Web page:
Pantone makes ink. Physical, printing-press, oil-based inks in many colors. They publish a guide to choose ink colors. They publish physical swatchbooks as well as electronic files that Adobe uses in their softwares.
Solid inks are premixed inks that are the right color right out of the can. Trowel it into the fountain on a press and you have color match without fail.
A four-color process color is built-up on press by laying down amounts of CMYK, Cyan ink, magenta ink, Yellow ink, and (K)Black ink. From these four inks, you can simulate a whole gamut or spectrum of color. For example, if you print dots of cyan blue ink amongst dots of yellow ink, you achieve the visual appearance of green. Yet it is not green ink. A Pantone solid green would really be an ink premixed to a hue of green. On press, one solid ink would be applied versus 2 to 4 of the process CMYK inks being printed to simulate the same hue.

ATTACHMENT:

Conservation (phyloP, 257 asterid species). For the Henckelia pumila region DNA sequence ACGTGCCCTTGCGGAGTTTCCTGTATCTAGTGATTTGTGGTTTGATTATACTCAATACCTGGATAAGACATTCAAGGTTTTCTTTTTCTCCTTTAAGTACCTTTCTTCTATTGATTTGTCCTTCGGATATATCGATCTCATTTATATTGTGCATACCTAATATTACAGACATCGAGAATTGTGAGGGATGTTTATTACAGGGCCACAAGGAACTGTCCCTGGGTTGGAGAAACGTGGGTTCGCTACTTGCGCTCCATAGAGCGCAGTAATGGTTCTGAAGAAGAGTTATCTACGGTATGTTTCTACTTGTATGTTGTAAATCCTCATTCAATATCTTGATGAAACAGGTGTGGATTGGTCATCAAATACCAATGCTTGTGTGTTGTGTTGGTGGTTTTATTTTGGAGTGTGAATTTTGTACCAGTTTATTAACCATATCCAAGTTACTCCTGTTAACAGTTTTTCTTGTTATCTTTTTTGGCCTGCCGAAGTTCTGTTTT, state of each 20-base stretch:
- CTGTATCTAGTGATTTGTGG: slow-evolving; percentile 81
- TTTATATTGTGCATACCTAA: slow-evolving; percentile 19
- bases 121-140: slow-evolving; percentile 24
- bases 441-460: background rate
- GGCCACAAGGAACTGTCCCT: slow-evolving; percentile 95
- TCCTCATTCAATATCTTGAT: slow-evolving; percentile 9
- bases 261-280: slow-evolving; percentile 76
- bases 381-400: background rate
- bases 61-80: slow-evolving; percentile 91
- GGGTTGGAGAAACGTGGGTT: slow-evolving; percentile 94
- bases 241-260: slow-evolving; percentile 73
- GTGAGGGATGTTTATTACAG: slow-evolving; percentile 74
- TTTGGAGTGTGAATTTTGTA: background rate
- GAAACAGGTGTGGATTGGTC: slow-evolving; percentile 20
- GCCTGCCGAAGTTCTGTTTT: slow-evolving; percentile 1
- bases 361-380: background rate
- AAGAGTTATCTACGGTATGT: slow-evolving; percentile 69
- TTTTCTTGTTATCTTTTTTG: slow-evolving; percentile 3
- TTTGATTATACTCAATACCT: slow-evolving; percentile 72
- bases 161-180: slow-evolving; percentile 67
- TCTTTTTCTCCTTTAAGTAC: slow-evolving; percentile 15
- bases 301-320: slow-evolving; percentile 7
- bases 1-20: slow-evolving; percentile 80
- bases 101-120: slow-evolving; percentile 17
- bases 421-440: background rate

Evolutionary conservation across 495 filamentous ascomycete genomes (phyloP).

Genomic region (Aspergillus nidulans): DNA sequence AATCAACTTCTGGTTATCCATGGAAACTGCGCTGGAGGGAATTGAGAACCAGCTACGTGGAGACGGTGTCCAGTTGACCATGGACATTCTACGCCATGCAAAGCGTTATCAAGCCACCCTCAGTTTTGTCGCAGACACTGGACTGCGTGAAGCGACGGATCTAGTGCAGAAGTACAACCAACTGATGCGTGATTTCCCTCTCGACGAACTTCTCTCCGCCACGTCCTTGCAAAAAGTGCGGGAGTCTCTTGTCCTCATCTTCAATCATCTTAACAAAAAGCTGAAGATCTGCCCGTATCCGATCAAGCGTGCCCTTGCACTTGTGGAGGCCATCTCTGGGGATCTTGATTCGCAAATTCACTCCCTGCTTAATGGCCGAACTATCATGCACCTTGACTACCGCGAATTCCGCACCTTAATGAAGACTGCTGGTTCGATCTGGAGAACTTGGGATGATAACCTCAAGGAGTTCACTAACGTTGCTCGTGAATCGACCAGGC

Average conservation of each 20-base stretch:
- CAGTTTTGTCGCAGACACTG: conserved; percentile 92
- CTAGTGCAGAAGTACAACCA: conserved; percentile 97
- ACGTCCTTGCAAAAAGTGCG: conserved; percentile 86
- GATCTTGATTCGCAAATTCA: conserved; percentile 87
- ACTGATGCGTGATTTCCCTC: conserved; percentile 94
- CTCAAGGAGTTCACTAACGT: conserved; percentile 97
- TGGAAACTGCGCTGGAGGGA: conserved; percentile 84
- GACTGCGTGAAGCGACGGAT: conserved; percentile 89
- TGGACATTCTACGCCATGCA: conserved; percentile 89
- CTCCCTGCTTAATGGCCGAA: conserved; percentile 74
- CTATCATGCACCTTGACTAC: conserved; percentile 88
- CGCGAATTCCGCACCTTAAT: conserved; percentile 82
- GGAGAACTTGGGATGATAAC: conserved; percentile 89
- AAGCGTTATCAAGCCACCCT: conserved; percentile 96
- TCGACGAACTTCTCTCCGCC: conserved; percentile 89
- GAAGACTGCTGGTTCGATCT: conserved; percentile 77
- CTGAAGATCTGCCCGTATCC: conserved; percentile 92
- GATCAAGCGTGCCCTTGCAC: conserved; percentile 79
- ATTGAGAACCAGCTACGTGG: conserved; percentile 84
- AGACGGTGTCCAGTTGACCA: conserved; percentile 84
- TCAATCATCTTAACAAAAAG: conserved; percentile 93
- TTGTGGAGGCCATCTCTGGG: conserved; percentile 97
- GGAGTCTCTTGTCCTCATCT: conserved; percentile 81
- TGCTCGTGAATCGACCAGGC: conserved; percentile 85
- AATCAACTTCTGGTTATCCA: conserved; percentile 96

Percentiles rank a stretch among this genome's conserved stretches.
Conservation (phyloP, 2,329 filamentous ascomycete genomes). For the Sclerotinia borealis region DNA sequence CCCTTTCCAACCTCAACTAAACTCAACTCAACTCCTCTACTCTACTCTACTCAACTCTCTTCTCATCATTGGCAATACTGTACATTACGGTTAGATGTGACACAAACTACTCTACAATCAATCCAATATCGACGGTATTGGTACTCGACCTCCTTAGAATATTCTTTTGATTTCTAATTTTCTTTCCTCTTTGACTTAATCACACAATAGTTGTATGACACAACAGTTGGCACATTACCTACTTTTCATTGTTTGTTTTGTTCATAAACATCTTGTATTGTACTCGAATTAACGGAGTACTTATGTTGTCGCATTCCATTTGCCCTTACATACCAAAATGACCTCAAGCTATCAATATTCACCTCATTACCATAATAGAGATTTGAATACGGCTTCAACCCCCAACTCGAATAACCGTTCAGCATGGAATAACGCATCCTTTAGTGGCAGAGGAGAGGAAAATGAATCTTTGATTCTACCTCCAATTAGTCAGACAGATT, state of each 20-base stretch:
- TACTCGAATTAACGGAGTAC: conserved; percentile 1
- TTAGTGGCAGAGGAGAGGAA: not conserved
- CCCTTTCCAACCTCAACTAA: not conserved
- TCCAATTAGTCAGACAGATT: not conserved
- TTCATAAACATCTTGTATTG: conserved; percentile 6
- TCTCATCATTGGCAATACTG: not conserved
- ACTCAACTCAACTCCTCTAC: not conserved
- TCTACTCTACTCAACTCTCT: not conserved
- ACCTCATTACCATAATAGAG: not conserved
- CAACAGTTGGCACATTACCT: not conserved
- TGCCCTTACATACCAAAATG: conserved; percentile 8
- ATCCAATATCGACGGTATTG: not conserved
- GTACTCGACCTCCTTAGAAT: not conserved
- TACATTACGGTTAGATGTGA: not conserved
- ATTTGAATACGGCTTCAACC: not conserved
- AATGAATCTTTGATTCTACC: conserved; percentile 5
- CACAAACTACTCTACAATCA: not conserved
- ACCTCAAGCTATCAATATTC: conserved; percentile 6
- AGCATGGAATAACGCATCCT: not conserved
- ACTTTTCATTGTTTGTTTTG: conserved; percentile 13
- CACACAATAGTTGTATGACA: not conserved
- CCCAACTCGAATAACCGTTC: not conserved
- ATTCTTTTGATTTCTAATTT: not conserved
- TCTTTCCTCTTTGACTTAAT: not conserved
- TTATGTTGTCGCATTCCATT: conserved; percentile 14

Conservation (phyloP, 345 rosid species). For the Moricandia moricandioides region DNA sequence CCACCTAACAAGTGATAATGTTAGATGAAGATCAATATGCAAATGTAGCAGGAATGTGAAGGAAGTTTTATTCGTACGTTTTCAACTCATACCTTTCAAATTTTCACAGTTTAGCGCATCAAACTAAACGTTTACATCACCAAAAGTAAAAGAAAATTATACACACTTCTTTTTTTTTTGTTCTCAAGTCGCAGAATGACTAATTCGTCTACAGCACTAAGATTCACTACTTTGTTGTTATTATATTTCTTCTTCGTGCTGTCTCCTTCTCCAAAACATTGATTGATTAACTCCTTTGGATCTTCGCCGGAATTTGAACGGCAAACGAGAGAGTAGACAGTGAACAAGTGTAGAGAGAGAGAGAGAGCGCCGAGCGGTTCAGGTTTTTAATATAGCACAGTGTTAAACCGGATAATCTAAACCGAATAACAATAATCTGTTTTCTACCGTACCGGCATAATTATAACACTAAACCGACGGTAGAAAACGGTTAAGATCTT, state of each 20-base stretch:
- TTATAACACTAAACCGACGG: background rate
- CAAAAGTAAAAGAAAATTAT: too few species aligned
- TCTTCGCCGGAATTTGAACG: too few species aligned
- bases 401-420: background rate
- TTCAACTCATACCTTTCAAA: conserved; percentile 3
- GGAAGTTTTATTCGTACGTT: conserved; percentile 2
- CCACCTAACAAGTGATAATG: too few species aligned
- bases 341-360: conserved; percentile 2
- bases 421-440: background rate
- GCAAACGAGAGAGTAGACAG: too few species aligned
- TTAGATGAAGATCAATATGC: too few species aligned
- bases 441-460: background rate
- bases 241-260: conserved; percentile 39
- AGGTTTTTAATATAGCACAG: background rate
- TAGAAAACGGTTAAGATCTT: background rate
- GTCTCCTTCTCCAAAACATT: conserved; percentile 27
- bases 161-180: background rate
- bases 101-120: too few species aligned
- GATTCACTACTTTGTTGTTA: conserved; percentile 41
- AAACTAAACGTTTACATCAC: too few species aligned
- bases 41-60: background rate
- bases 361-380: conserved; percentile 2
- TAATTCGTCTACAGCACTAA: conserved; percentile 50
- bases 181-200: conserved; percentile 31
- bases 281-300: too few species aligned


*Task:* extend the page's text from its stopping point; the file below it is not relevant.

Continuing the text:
The term coated or uncoated refers to the kind of paper you are printing the ink upon. Coated stocks of paper are wood fiber compounded with clays to achieve a very dense, shiny surface. The ink tends to lay on top--not wick in--and so the coated stock printed piece looks shinier.
Uncoated stock, such as newsprint paper, has no clay in the paper, and allows ink to soak into the wood fiber of the paper. The result is far less shiny--duller of specularity than coated stock.
Bear in mind that process simulations of Pantone ink colors can never exactly match the hue. They can only get near, so don't expect to match Pantone solids in the process version.
Mike Witherell in Washington DC